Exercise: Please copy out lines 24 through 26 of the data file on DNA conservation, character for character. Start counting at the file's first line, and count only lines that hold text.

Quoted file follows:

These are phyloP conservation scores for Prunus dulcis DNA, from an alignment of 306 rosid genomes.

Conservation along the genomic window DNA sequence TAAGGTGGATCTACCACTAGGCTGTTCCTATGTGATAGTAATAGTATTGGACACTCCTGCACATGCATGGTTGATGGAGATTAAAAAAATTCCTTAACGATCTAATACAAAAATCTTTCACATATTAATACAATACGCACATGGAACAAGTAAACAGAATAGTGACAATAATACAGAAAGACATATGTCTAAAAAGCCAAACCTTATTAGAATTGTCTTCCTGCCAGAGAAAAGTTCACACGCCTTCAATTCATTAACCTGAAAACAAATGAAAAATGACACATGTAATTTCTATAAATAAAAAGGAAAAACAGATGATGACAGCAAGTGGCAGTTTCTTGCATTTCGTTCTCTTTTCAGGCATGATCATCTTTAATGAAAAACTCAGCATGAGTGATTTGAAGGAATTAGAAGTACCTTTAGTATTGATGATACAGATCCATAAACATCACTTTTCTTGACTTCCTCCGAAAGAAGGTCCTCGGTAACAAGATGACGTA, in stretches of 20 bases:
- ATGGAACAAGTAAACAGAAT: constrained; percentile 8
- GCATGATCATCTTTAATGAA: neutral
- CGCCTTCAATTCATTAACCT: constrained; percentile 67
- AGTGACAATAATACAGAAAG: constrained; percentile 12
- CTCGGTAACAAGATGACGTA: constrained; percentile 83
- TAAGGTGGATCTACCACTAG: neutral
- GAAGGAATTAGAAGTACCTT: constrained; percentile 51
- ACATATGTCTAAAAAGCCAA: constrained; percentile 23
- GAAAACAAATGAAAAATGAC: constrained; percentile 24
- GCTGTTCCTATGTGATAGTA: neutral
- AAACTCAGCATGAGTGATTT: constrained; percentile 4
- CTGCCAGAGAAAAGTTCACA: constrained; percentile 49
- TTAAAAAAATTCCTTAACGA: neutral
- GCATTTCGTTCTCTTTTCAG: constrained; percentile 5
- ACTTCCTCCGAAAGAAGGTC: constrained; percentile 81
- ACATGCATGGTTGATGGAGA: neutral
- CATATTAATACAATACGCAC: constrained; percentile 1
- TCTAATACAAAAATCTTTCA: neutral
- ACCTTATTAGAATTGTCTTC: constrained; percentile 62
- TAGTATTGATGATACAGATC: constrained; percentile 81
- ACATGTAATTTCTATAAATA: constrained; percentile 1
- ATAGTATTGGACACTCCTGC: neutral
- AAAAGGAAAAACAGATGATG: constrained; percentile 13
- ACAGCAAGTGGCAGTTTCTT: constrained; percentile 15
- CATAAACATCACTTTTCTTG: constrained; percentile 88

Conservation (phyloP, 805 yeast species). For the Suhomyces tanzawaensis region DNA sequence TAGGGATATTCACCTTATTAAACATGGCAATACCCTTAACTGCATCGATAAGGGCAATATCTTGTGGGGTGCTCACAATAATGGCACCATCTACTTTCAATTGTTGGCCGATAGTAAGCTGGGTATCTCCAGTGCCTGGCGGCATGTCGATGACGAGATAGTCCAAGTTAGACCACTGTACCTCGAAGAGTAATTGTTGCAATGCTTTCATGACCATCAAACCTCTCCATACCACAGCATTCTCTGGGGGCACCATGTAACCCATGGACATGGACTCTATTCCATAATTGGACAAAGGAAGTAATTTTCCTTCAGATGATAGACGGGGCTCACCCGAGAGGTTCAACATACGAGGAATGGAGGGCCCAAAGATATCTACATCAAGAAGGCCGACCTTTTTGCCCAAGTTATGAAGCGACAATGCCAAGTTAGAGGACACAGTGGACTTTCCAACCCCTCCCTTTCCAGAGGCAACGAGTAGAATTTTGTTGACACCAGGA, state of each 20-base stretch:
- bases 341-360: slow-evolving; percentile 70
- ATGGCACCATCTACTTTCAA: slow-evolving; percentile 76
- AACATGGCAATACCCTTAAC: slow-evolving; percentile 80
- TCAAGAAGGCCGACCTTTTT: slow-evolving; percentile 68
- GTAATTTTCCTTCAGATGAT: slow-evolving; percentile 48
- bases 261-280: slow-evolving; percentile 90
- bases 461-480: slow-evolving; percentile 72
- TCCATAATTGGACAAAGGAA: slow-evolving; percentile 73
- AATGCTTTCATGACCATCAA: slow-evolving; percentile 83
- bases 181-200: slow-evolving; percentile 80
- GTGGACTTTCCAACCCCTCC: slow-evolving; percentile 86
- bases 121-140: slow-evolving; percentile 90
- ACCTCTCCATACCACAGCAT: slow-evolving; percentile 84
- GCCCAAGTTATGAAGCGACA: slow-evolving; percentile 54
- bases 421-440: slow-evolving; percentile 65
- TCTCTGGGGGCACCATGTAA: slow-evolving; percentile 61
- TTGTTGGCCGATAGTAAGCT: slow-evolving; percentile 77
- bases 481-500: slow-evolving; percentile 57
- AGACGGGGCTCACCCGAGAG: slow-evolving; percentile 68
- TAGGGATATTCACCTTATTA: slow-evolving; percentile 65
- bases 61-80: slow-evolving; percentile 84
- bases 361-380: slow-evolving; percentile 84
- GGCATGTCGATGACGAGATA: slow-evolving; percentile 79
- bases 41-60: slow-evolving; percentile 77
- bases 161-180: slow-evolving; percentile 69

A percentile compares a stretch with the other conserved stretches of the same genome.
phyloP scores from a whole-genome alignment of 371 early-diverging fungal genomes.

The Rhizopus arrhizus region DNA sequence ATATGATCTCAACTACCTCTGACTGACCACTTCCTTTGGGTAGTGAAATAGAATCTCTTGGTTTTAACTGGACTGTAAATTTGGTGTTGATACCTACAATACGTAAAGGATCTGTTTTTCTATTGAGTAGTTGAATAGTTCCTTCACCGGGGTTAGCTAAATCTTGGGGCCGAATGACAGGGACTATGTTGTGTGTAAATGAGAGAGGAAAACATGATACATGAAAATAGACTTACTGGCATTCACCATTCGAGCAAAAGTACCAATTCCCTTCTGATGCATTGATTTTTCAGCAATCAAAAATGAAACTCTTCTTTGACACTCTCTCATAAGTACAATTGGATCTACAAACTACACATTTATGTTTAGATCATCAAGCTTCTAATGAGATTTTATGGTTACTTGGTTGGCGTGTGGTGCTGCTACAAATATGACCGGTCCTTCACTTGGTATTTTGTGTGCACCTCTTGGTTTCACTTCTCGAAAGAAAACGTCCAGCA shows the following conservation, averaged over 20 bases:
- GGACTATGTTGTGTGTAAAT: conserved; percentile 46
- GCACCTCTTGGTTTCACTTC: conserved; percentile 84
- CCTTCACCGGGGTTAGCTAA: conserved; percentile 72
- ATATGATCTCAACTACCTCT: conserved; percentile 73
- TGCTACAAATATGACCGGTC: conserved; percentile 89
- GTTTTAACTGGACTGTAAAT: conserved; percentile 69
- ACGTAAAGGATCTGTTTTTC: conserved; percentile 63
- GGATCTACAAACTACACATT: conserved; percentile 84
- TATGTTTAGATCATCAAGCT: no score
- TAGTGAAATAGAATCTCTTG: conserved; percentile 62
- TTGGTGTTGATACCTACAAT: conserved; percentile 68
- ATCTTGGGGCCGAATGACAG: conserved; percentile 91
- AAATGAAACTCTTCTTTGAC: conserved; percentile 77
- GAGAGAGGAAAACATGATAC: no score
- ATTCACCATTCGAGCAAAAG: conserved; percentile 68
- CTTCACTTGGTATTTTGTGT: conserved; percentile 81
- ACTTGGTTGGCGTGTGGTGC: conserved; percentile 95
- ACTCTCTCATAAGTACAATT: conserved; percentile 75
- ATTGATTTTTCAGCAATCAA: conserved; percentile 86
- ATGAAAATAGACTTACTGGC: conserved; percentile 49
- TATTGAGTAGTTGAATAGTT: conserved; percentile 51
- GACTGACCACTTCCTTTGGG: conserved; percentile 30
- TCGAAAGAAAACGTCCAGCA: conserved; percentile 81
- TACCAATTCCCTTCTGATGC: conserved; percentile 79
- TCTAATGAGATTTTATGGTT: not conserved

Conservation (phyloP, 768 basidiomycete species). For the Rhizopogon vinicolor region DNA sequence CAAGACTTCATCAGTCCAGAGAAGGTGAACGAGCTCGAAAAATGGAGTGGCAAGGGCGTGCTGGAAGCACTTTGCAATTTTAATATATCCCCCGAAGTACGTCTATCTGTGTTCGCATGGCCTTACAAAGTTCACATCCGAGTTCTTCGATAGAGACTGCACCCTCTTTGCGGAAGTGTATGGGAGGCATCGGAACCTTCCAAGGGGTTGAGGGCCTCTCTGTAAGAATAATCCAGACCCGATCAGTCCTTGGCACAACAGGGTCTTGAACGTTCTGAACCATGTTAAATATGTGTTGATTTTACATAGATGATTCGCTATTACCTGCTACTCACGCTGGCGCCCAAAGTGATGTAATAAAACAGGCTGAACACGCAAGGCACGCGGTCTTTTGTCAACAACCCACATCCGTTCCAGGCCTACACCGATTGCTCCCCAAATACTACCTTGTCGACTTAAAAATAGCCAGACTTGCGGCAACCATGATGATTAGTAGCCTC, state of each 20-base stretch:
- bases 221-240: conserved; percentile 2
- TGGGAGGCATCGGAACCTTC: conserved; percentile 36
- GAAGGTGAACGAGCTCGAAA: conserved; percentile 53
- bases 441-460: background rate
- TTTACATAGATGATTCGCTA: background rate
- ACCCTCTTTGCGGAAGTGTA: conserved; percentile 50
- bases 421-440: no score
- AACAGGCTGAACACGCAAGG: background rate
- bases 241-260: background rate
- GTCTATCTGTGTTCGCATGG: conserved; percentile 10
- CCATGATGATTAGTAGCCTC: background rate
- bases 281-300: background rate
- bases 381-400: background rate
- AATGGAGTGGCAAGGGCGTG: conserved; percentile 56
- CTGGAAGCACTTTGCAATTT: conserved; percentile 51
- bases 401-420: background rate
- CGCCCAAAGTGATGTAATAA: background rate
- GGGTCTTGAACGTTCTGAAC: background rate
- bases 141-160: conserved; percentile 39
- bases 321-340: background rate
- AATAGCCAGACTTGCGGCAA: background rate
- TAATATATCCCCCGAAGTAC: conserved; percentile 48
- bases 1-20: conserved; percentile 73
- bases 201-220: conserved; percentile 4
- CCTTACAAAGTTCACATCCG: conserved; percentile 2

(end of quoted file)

- ATAGTATTGGACACTCCTGC: neutral
- AAAAGGAAAAACAGATGATG: constrained; percentile 13
- ACAGCAAGTGGCAGTTTCTT: constrained; percentile 15